4. If required, pray about it.
    5. If required, put the new information aside until I learn more before rendering a final decision.

  2. Nazenail
    October 7, 2008 at 3:16 pm

    Sounds like you’ve been blind sided with some Church history that hasn’t been talked about too much in Sunday School. I’ve had this happen to me my entire life. I was several months into my mission before an investigator taught me that Joseph Smith had more wifes than just Emma. I knew that they must be into some anti-Mormon lies because I had gone to every single possible meeting, graduated seminary, attended a few religion classes at BYU and had never heard a single thing about this. So after promising the investigator that Joseph only had one wife, and went back to the apartment and had a talk with the AP’s the night. I got over that just fine, but felt a little betrayed by my Church upbringing for not preparing me for something like that.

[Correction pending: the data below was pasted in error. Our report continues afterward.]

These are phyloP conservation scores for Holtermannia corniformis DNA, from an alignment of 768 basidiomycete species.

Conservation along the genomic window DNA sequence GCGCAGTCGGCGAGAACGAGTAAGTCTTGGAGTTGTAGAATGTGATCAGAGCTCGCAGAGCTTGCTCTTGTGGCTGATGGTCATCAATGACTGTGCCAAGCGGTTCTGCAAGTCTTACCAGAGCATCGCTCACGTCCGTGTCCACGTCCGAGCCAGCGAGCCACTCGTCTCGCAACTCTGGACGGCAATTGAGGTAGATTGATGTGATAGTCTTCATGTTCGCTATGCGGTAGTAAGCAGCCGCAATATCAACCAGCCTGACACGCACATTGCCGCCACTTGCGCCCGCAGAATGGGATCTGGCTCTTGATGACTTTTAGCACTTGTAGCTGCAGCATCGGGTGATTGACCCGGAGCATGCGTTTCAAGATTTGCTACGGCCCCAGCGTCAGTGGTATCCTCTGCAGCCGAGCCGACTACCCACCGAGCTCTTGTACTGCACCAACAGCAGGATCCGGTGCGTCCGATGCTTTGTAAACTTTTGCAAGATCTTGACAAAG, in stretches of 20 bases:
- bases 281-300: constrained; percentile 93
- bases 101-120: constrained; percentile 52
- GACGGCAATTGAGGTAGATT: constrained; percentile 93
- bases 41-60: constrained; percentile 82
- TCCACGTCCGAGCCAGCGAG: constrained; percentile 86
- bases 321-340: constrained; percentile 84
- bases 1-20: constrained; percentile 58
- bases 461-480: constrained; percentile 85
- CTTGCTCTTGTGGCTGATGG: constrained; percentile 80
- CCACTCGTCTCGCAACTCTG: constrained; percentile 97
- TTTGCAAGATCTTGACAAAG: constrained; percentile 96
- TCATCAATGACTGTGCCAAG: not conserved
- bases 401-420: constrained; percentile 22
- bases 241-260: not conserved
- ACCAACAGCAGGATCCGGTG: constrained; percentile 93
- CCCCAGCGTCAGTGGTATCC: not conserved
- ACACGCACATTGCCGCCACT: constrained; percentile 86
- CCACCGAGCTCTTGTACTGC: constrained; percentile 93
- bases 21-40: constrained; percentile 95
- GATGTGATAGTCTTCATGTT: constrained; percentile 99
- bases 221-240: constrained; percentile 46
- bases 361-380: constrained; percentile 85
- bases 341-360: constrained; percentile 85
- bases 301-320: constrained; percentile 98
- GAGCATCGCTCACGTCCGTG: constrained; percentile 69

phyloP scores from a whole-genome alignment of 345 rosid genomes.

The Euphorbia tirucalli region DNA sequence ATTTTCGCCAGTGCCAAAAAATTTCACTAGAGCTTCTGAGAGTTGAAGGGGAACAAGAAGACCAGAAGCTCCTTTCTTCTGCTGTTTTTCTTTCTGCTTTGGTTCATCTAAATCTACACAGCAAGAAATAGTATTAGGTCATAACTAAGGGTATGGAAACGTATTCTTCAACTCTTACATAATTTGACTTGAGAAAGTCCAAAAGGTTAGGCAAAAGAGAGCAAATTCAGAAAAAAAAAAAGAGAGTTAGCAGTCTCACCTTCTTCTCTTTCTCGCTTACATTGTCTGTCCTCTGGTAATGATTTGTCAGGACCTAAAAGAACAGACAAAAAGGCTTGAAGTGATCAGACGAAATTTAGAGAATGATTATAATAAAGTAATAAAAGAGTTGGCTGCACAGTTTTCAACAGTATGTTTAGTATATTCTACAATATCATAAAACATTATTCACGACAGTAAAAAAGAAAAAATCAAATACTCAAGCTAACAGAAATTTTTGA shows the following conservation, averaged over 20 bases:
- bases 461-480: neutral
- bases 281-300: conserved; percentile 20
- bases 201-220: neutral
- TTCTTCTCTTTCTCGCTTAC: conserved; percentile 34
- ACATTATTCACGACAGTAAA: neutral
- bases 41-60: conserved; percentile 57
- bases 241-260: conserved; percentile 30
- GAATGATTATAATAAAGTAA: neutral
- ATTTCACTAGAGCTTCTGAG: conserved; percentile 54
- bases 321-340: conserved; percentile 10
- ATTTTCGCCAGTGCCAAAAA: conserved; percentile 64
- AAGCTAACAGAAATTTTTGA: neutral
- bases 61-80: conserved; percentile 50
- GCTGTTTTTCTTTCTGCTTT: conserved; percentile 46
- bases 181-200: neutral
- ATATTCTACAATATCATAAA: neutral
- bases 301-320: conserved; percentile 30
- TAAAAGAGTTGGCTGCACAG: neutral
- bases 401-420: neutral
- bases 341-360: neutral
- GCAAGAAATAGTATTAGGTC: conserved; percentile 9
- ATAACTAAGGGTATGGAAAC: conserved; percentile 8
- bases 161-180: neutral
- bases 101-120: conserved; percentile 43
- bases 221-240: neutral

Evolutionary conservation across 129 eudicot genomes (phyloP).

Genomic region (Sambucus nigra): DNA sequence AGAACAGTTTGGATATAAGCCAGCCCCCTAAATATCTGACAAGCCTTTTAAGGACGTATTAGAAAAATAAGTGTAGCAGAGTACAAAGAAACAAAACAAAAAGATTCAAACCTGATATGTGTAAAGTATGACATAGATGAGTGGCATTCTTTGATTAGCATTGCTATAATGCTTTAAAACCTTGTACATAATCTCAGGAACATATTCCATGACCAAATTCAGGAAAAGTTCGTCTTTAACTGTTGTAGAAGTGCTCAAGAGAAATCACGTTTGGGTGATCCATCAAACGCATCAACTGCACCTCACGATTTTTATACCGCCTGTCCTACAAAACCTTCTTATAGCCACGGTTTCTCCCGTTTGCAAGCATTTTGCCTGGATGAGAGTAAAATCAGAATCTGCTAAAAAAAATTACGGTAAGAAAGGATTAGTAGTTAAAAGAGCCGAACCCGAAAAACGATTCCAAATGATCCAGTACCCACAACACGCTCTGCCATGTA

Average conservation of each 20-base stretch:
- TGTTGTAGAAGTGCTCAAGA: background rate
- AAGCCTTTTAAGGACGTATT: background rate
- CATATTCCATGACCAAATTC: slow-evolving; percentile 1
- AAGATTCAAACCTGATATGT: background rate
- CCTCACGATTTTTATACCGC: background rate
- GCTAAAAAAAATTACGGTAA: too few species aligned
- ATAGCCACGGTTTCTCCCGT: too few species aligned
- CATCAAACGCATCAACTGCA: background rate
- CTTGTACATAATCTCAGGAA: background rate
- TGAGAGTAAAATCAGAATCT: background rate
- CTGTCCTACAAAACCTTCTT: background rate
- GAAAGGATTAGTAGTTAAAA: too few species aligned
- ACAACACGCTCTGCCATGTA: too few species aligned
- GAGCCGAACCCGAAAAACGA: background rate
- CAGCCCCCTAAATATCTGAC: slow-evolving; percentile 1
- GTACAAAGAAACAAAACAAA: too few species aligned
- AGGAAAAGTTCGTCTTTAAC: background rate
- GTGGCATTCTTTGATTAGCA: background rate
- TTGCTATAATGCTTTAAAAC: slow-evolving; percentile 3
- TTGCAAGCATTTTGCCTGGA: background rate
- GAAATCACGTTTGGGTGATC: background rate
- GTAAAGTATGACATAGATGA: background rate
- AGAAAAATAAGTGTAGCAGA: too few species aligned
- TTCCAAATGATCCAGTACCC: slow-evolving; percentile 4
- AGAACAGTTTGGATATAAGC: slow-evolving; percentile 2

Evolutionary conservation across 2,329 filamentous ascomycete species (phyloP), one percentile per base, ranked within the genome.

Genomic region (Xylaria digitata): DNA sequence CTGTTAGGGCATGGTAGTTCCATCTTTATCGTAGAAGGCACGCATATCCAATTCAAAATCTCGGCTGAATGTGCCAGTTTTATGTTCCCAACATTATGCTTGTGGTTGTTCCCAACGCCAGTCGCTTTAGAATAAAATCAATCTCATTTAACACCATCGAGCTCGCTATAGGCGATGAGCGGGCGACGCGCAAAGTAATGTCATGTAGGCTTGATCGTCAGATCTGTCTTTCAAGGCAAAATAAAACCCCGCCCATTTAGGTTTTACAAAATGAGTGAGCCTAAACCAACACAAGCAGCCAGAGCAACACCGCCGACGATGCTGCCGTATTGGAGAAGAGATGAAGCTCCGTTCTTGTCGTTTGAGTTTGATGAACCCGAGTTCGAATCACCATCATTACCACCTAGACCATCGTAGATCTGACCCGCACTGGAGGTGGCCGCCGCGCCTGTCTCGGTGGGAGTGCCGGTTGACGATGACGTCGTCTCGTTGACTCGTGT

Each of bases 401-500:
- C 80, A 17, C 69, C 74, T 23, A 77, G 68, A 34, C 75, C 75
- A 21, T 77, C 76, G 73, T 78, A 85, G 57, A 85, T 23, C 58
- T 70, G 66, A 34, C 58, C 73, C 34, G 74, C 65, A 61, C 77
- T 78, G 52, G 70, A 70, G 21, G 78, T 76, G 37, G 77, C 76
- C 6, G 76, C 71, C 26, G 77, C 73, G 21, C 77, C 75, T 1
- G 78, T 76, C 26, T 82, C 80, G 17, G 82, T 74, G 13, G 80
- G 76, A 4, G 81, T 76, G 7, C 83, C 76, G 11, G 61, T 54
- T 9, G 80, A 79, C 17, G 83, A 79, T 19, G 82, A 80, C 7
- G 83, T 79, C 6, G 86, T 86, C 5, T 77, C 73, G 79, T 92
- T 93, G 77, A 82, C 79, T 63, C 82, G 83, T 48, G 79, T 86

Events continued like this for years to come. I was really caught off guard by Brigham Young’s many divorces, Brigham Young’s stances on Blacks and other Minority groups, Joseph’s marriages to several young teenagers, and the fact that many early male members would beg BY for more wives. I had always been taught that these polygamous marriages were only for the benefit of old women would could not care for themselves.
    It was way worse for me to learn about these events from neighbors, friends, and email forwards than from my parents or YM leaders.
    So back to the point of the original post… Which one of those methods do I choose?….. I suppose I’m a #3-The “Post Modern” approach. I love the Church and many of its teachings, but can’t really say I believe in God, JC, or JS. I try to take from Church good stories, good values, and good beliefs.